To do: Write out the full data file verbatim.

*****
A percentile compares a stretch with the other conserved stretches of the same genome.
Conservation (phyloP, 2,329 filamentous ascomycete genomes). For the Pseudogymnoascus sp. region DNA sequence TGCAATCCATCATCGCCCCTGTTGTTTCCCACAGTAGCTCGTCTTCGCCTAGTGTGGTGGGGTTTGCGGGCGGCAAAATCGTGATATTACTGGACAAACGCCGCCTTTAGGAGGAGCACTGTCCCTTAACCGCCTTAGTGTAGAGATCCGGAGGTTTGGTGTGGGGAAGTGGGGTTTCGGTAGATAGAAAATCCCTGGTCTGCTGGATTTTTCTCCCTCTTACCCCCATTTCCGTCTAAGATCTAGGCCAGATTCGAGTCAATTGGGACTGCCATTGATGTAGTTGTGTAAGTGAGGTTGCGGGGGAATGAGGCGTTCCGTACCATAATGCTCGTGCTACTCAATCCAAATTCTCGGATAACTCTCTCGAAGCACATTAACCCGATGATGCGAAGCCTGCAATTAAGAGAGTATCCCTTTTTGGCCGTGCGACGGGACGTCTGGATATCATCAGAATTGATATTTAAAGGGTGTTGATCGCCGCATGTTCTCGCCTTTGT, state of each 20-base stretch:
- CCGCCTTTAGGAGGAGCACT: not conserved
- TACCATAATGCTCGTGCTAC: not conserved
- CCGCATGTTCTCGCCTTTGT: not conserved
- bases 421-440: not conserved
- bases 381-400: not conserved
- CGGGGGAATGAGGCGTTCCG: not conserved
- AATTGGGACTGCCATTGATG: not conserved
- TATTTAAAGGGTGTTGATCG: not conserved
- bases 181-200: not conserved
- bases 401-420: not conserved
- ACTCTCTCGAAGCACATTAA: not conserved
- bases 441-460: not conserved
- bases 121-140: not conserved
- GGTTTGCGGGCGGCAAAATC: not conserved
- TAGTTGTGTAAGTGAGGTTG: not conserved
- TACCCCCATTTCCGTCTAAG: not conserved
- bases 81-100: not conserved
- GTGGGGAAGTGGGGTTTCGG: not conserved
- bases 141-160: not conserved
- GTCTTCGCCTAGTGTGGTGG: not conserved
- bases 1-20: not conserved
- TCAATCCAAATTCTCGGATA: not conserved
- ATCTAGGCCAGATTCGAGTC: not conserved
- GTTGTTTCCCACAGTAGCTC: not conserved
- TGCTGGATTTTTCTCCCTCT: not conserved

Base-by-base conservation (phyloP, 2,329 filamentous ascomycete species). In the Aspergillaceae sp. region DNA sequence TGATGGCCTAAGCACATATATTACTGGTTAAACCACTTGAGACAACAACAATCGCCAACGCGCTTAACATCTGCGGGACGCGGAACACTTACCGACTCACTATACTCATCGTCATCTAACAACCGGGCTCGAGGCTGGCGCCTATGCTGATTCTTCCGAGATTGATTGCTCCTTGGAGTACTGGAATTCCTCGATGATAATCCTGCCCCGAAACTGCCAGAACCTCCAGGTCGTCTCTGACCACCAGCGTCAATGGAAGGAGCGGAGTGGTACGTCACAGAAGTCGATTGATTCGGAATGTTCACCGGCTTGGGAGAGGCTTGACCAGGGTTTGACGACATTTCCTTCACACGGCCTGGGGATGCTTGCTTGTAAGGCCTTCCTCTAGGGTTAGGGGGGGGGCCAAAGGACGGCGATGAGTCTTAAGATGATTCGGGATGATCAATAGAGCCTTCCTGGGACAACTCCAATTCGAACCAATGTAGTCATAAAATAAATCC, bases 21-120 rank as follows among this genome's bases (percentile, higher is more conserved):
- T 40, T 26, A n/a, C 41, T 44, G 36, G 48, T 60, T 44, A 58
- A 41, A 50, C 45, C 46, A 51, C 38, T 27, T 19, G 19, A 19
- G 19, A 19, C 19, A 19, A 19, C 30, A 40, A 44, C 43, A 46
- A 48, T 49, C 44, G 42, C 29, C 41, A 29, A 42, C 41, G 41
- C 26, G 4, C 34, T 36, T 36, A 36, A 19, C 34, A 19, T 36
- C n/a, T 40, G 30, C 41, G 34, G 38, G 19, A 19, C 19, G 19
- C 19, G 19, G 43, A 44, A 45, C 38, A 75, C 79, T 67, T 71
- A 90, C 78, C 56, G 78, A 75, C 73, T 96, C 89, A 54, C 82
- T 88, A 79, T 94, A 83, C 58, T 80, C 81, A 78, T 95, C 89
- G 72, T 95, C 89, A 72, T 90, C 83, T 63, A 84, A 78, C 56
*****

A percentile compares a stretch with the other conserved stretches of the same genome.
Conservation (phyloP, 2,329 filamentous ascomycete genomes). For the Pseudogymnoascus sp. region DNA sequence TGCAATCCATCATCGCCCCTGTTGTTTCCCACAGTAGCTCGTCTTCGCCTAGTGTGGTGGGGTTTGCGGGCGGCAAAATCGTGATATTACTGGACAAACGCCGCCTTTAGGAGGAGCACTGTCCCTTAACCGCCTTAGTGTAGAGATCCGGAGGTTTGGTGTGGGGAAGTGGGGTTTCGGTAGATAGAAAATCCCTGGTCTGCTGGATTTTTCTCCCTCTTACCCCCATTTCCGTCTAAGATCTAGGCCAGATTCGAGTCAATTGGGACTGCCATTGATGTAGTTGTGTAAGTGAGGTTGCGGGGGAATGAGGCGTTCCGTACCATAATGCTCGTGCTACTCAATCCAAATTCTCGGATAACTCTCTCGAAGCACATTAACCCGATGATGCGAAGCCTGCAATTAAGAGAGTATCCCTTTTTGGCCGTGCGACGGGACGTCTGGATATCATCAGAATTGATATTTAAAGGGTGTTGATCGCCGCATGTTCTCGCCTTTGT, state of each 20-base stretch:
- CCGCCTTTAGGAGGAGCACT: not conserved
- TACCATAATGCTCGTGCTAC: not conserved
- CCGCATGTTCTCGCCTTTGT: not conserved
- bases 421-440: not conserved
- bases 381-400: not conserved
- CGGGGGAATGAGGCGTTCCG: not conserved
- AATTGGGACTGCCATTGATG: not conserved
- TATTTAAAGGGTGTTGATCG: not conserved
- bases 181-200: not conserved
- bases 401-420: not conserved
- ACTCTCTCGAAGCACATTAA: not conserved
- bases 441-460: not conserved
- bases 121-140: not conserved
- GGTTTGCGGGCGGCAAAATC: not conserved
- TAGTTGTGTAAGTGAGGTTG: not conserved
- TACCCCCATTTCCGTCTAAG: not conserved
- bases 81-100: not conserved
- GTGGGGAAGTGGGGTTTCGG: not conserved
- bases 141-160: not conserved
- GTCTTCGCCTAGTGTGGTGG: not conserved
- bases 1-20: not conserved
- TCAATCCAAATTCTCGGATA: not conserved
- ATCTAGGCCAGATTCGAGTC: not conserved
- GTTGTTTCCCACAGTAGCTC: not conserved
- TGCTGGATTTTTCTCCCTCT: not conserved

Base-by-base conservation (phyloP, 2,329 filamentous ascomycete species). In the Aspergillaceae sp. region DNA sequence TGATGGCCTAAGCACATATATTACTGGTTAAACCACTTGAGACAACAACAATCGCCAACGCGCTTAACATCTGCGGGACGCGGAACACTTACCGACTCACTATACTCATCGTCATCTAACAACCGGGCTCGAGGCTGGCGCCTATGCTGATTCTTCCGAGATTGATTGCTCCTTGGAGTACTGGAATTCCTCGATGATAATCCTGCCCCGAAACTGCCAGAACCTCCAGGTCGTCTCTGACCACCAGCGTCAATGGAAGGAGCGGAGTGGTACGTCACAGAAGTCGATTGATTCGGAATGTTCACCGGCTTGGGAGAGGCTTGACCAGGGTTTGACGACATTTCCTTCACACGGCCTGGGGATGCTTGCTTGTAAGGCCTTCCTCTAGGGTTAGGGGGGGGGCCAAAGGACGGCGATGAGTCTTAAGATGATTCGGGATGATCAATAGAGCCTTCCTGGGACAACTCCAATTCGAACCAATGTAGTCATAAAATAAATCC, bases 21-120 rank as follows among this genome's bases (percentile, higher is more conserved):
- T 40, T 26, A n/a, C 41, T 44, G 36, G 48, T 60, T 44, A 58
- A 41, A 50, C 45, C 46, A 51, C 38, T 27, T 19, G 19, A 19
- G 19, A 19, C 19, A 19, A 19, C 30, A 40, A 44, C 43, A 46
- A 48, T 49, C 44, G 42, C 29, C 41, A 29, A 42, C 41, G 41
- C 26, G 4, C 34, T 36, T 36, A 36, A 19, C 34, A 19, T 36
- C n/a, T 40, G 30, C 41, G 34, G 38, G 19, A 19, C 19, G 19
- C 19, G 19, G 43, A 44, A 45, C 38, A 75, C 79, T 67, T 71
- A 90, C 78, C 56, G 78, A 75, C 73, T 96, C 89, A 54, C 82
- T 88, A 79, T 94, A 83, C 58, T 80, C 81, A 78, T 95, C 89
- G 72, T 95, C 89, A 72, T 90, C 83, T 63, A 84, A 78, C 56